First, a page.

Restorative Justice Boosts Self-Awareness, Builds Community, and Builds Skills Needed in a Democracy
This Sunday’s NYTimes will feature an article by Susan Dominus on how the use of restorative justice in an urban high school in NYC has dramatically lowered the suspension rates. Ms. Dominus’ article vividly describes the daunting challenges an administrator faces when trying to replace the criminal justice model of discipline with a restorative justice model. Teachers and deans who are accustomed to swift and automatic consequences for specific forms of misconduct are thrown when they are expected to deal with small offenses on their own and expected to help students learn to manage their own conduct. After reading the description of how the Principal at Leadership and Public Service High School in Manhattan’s Financial District implemented restorative justice model over a period of years, Ms. Santos noted that:
“While studies have shown that restorative practices curb suspensions, research on their influence on test scores and grades is inconclusive.”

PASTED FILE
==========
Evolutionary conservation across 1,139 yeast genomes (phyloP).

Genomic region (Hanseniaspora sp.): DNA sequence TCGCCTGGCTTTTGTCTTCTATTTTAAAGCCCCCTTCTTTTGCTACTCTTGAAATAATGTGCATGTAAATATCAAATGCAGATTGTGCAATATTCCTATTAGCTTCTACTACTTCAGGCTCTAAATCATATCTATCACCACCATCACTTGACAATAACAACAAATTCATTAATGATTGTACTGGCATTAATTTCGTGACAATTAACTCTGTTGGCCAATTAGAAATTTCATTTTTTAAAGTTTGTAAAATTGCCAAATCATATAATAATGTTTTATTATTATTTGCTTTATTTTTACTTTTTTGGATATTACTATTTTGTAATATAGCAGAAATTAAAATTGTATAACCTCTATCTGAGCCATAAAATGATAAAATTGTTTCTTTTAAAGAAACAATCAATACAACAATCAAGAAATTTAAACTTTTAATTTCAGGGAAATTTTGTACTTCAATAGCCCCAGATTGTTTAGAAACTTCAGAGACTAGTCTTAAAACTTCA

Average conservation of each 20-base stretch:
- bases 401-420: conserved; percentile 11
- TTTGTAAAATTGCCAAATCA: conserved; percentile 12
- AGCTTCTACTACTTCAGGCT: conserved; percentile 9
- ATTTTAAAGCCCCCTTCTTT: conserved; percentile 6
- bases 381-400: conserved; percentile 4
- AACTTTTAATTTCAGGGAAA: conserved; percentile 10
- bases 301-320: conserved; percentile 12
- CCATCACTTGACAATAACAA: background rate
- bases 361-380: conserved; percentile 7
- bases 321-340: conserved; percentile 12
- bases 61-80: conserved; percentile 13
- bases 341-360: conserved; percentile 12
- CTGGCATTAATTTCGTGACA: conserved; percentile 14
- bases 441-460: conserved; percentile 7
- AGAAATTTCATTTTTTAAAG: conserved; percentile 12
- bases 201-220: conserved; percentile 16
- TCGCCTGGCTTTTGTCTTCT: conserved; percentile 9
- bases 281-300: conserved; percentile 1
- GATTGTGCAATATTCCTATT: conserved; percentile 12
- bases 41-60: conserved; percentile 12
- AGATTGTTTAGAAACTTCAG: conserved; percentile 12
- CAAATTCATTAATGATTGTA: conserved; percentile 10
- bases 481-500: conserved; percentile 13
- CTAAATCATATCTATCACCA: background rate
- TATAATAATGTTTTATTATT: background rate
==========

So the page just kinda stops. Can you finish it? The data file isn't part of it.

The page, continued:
It’s a sad reality that schools are assessed based on standardized test scores and students progress is measured by grades— because both are based on the premise that time is fixed and performance is variable. Moreover, test scores and grades measure what is easy to measure but ultimately not that important. Restorative justice, as this article shows, tackles the toughest and most important issues. If we want to graduate students who are ready to thrive in a community, who are self-actualized learners, who are self-aware, who understand the skills needed to function in a democracy, we need to ignore their standardized tests and change our thinking about grades. We need to show them the same patience in the mastery of academics as restorative justice affords them in the management of their emotions. If we continue to focus on seemingly objective and precise metrics like standardized tests and grades we will continue ignoring the emotional well-being of children. Given our obsession with tests and grades Is it any surprise that we are reading countless articles about disaffected and disengaged young adults?
Ms. Dominus illustrates the difficulty of changing the dominant paradigm of school discipline and, in so doing, illustrates how difficult it is to change the dominant thinking about test-based accountability. Her article is aptly titled “An Effective but Exhausting Alternative to High School Suspensions”. What Ms. Dominus fails to acknowledge is that our current practice with school discipline is IN-effective but equally exhausting. As is our practice in batching students in age based cohorts and expecting them to progress in lockstep.